ham_convert

ham_convert is a freeware (also free for commercial use) graphic converter written by Sebastian Sieczko that can convert a normal jpg/gif/png image to one of the graphic modes of the Commodore Amiga. It was written in java and should work on any operating system supported by JRE8 or newer. It can produce ILBM IFF files (Amiga graphic modes: EHB, HAM6, HAM8, 4/8/16/32/64/128/256-color indexed).
Example HAM6 images are available here.

Contact e-mail is provided in the program (click on the copyright note at the bottom-left of the window) and here. Please report regressions, bugs and any undesired or simply weird behavior. Inclusion of your test pictures and conversion settings will also be really helpful.

I send thanks to the following people who helped me with testing and gave some interesting ideas:
Tomasz Rachwal, cholok

ham_convert 1.2.2

ham_convert 1.2.2

Features
  • ILBM IFF file generation (HAM6, HAM8, EHB, 4/8/16/32/64/128/256-color modes, DynamicHires as PCHG IFF) with optional lossless compression. Hires and lace flag control is also available.
  • Dithering modes: Bayer, Atkinson, Floyd–Steinberg, Jarvis, Judice, and Ninke, Sierra Lite, 2-row Sierra, 3-row Sierra, Checks (default mode, includes special “lines” and “lines-mixed” versions for HAM6, recommended for interlaced images).
  • Dithering propagation factor selection (5%-100%, most used values: 75%, 85%, 100%, no effect for Bayer and Checks because of lack of error propagation).
  • Dual mode – dual pixel HAM error calculation. This feature exploits dependence of possible set/modify operations of the next pixel on the choice made in current pixel in the same line. Supported in all HAM modes. Testing showed that a two-pixel sequence testing is not enough to react on the coming rapid color change so a more efficient “triple mode” was implemented.
  • Triple mode (HAM6) – extension of dual mode with three pixels instead of two. That makes it both much slower and more efficient.
    The principle is to check all possible 3-pixel combinations of HAM operations to better reproduce the source image. Because up to 3 pixels with modify operations are needed to reproduce the source color if all 3 color components differ from the previous pixel in the same line there is a varying “lag” that results in undesired intermediate colors. This lag causes the image to appear slightly blurry horizontally sometimes with garbage pixels at edges called artefacts. Triple mode attempts to better organize set and modify operations to reduce this lag and make resulting image sharper. Use this option for HAM6. Enabled by default since 1.2.2.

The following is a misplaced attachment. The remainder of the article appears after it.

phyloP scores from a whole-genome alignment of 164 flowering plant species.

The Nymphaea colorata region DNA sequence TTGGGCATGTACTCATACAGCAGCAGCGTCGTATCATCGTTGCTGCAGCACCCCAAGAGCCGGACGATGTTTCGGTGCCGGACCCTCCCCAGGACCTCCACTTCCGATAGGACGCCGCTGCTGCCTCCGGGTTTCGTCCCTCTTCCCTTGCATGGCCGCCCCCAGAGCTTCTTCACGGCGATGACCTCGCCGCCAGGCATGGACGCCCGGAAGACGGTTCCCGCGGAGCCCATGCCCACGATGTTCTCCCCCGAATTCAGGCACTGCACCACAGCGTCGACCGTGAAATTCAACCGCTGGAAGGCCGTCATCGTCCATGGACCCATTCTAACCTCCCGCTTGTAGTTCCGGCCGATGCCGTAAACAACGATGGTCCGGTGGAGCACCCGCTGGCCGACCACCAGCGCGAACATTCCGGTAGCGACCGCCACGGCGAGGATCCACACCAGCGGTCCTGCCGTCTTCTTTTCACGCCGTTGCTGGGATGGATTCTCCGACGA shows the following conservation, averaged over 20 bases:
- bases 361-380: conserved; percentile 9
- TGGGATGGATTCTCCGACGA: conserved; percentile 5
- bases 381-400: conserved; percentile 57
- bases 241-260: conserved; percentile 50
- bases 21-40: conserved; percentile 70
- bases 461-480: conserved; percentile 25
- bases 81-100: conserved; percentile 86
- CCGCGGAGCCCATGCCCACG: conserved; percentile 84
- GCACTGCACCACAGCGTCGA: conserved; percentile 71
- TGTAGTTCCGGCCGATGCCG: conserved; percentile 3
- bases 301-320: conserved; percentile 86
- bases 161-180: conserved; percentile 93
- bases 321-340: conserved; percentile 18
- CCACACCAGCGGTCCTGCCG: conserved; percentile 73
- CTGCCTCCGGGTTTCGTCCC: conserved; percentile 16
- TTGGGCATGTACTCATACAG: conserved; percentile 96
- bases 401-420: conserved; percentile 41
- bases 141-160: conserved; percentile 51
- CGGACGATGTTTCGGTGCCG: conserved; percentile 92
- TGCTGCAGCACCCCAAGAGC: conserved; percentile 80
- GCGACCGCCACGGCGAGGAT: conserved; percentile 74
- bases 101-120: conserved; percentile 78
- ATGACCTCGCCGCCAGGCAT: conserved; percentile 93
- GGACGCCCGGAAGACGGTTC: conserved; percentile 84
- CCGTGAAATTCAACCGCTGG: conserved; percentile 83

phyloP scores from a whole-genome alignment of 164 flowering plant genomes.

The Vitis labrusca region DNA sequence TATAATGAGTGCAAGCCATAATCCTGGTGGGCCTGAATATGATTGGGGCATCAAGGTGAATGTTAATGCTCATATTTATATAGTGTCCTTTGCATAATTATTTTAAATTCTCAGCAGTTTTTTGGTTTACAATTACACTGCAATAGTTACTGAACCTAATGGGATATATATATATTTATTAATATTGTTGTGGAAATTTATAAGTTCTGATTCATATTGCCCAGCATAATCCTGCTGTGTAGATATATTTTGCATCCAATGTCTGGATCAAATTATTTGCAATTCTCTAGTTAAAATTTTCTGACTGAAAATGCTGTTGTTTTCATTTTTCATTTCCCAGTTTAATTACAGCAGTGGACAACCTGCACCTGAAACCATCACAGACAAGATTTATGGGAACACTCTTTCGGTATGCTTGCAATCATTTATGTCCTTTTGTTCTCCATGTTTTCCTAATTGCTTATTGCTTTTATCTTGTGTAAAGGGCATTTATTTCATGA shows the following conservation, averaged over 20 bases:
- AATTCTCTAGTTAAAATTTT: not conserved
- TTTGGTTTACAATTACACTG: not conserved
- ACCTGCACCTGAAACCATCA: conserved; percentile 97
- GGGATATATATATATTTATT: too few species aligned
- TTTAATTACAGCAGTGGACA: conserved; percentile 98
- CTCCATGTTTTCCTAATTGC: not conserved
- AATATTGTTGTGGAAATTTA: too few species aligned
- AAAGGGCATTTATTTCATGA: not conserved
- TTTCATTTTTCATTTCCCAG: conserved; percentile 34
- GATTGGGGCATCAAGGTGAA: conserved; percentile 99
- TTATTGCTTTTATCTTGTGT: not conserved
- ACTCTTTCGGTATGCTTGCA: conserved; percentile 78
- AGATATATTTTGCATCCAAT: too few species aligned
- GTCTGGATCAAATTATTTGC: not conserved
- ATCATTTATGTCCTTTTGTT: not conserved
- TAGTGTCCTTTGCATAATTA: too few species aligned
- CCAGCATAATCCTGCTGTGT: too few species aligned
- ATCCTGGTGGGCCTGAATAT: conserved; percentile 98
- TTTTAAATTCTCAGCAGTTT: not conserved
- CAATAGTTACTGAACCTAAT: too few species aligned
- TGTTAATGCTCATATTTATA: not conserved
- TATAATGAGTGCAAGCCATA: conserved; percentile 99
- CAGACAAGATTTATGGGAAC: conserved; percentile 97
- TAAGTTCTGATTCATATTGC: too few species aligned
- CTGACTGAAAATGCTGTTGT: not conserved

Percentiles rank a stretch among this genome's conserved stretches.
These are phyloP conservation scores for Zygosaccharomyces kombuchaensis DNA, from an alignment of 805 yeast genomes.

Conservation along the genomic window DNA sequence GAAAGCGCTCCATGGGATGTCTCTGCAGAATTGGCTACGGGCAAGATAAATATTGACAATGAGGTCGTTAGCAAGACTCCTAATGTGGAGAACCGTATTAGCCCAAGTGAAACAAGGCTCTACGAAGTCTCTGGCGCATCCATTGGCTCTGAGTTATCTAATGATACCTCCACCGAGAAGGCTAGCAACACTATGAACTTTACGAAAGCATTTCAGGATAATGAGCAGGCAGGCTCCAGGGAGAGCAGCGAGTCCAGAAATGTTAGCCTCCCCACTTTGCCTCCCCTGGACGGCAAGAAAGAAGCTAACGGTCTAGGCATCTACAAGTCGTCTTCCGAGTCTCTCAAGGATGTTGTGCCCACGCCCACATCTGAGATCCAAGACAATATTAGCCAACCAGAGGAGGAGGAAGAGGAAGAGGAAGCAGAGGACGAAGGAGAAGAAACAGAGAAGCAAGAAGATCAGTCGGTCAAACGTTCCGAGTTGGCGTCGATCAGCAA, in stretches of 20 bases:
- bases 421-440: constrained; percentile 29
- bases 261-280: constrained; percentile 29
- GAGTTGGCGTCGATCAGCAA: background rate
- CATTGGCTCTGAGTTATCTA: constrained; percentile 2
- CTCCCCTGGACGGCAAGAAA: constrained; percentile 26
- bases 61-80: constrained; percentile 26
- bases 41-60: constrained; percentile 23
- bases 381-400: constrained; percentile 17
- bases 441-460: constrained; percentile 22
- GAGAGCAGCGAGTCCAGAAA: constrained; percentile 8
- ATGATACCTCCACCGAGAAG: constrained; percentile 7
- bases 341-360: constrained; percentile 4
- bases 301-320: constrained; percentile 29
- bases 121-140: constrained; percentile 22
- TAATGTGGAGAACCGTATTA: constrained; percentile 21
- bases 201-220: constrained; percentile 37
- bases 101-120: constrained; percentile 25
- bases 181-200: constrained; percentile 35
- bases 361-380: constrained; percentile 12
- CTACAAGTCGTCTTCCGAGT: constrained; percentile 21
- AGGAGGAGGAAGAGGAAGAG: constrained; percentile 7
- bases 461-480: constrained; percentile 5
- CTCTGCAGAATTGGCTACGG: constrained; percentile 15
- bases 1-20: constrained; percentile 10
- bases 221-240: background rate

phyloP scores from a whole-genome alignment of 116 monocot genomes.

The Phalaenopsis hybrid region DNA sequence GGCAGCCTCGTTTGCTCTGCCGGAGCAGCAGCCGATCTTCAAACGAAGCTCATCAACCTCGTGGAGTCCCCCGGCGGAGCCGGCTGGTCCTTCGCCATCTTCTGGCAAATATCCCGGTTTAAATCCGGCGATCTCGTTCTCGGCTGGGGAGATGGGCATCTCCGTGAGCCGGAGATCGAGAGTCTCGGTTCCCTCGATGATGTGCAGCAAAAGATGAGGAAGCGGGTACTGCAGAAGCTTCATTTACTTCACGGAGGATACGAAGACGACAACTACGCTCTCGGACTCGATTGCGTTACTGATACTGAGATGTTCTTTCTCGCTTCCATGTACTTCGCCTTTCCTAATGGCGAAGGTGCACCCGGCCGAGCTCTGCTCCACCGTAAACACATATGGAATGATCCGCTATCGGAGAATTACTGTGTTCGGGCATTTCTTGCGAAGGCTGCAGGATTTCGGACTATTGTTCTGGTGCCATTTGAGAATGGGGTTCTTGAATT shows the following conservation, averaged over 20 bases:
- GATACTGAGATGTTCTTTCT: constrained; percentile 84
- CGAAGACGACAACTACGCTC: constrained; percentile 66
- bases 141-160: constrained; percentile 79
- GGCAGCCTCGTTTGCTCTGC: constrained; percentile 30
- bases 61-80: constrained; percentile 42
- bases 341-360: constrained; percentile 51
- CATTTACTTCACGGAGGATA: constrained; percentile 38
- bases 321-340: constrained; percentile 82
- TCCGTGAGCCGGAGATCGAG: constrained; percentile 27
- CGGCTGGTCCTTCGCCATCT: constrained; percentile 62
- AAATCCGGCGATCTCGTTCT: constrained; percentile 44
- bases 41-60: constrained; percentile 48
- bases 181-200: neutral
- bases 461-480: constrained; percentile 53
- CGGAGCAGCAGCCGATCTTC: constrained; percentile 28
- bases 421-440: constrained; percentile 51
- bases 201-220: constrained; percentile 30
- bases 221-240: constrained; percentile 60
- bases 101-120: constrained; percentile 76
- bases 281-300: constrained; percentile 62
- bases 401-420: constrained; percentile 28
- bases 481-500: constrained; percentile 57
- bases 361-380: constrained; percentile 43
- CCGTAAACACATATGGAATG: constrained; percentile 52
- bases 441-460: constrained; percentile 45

• Build-in palette generator using Java Advanced Imaging library. NeuQuant Neural-Net image quantization algorithm is used by default. There are several modes. Mode 0 is a fast single-pass mode for slower computers. Multi-pass modes: 1-safest that doesn’t look great but always gives acceptable result with no side-effects. Other modes eliminate some very similar colors from a bigger palette to make palette more diverse and make room for colors of smaller details that wouldn’t normally appear. Mode 7 is the most aggressive and should be used with caution because it eliminates more colors than other mores and it can make the resulting picture look unnatural.
  • Color reduction is performed only when a source image contains more colors that is allowed in the selected Amiga mode. In OCS modes these colors still need to be converted to 12-bit RGB colorspace, so an image won’t look identical but very close. This allows the user to perform color reduction in a different program and use ham_convert to just save as an iff image.
  • Multithreaded HAM6 palette optimization. Attempts to minimize average error by inserting colors from the source image. Unlike previous methods this one performs HAM6 conversion each time to measure how palette modification affects average error. Its more efficient and reliable than CIEDE HAM palette generator but very slow. There is also a turbo switch that reduces source palette to 256 colors prior to calculation for a big speedup with little quality loss.